Biplab Ketan Paul, an Ahmedabad-based innovator whose irrigation system, bhungroo (‘straw’ or ‘hollow pipe’ in Gujarati), based on rainwater harvesting, has revolutionised the lives of farmers here.
The high level of salinity in many regions of Gujarat and other states of India often creates an impermeable white or brown layer that prevents water from penetrating the soil, leaving the surface waterlogged.
“This standing water adds to the salinity as many minerals present in the soil also get dissolved in the water, which in the dry season creates a salty layer,” says Biplab.
Each year, 12 million hectares (29 million acres) of land are lost to encroaching deserts. That’s land where 20 million tonnes of grain could have been grown.
People living off the land often feel they have no choice but to migrate.
Bhungroo is a Gujarati word meaning “straw” – a pipe between 10-15cm (4-6in) diameter is inserted into the soil at places where waterlogging is a problem.
So during monsoons. the excess water drains down the pipe, gets filtered, and then flows down to natural aquifers deep below the soil where it can stay until it is needed during the dry seasons.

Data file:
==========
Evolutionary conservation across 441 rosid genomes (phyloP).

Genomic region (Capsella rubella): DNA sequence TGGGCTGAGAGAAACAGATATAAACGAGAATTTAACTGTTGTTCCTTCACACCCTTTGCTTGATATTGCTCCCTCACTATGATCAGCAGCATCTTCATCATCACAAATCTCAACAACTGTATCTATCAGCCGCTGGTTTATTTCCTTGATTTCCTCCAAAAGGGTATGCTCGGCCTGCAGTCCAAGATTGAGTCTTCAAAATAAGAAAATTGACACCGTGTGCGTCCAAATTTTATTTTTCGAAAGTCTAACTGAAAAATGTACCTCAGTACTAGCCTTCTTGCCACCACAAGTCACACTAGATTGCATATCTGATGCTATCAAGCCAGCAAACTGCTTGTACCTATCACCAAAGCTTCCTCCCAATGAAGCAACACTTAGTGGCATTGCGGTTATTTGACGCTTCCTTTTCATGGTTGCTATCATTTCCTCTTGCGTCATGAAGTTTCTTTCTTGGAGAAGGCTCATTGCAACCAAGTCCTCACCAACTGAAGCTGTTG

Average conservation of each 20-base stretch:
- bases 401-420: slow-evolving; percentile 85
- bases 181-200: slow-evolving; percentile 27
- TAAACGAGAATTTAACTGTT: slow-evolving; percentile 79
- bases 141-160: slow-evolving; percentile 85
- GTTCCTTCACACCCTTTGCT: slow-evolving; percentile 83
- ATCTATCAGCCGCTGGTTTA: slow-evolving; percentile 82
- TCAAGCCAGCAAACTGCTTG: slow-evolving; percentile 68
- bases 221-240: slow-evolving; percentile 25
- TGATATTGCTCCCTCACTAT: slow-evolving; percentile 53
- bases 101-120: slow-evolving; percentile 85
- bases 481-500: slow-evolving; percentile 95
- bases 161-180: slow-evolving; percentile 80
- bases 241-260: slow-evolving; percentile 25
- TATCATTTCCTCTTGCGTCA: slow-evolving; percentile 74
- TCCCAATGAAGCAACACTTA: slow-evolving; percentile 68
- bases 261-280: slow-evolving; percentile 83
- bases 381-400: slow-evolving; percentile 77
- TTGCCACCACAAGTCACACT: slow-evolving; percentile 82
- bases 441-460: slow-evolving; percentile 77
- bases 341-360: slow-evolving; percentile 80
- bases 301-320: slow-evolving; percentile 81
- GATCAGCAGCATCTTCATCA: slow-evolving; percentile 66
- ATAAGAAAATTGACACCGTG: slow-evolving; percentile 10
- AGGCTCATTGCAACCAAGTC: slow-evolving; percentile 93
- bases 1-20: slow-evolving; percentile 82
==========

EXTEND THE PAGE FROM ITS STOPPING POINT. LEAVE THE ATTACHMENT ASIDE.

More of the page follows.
It means that in the monsoon season farmers can grow crops because their land is not too wet. In the dry seasons of winter or summer they can use pumps to draw up the stored water and irrigate their land.
“Due to heavy rains during monsoons, followed by a dry spell in summers we used not to have any crops – and then we had to go to other areas of Gujarat for work,” says farmer Kaser Behan.
But now she and her family have a bhungroo, “we can easily grow two crops in a year”.
One bhungroo unit can irrigate up to 8-10 hectares, and construction costs can vary from $750 to $1,500 (£1,100) depending upon the location and size of the project.
So far, Naireeta has constructed more than 3,500 bhungroos across India and beyond, and says its aim is “antyodaya”, a word used by Mahatma Gandhi that means serving the last person in the queue in the best possible way.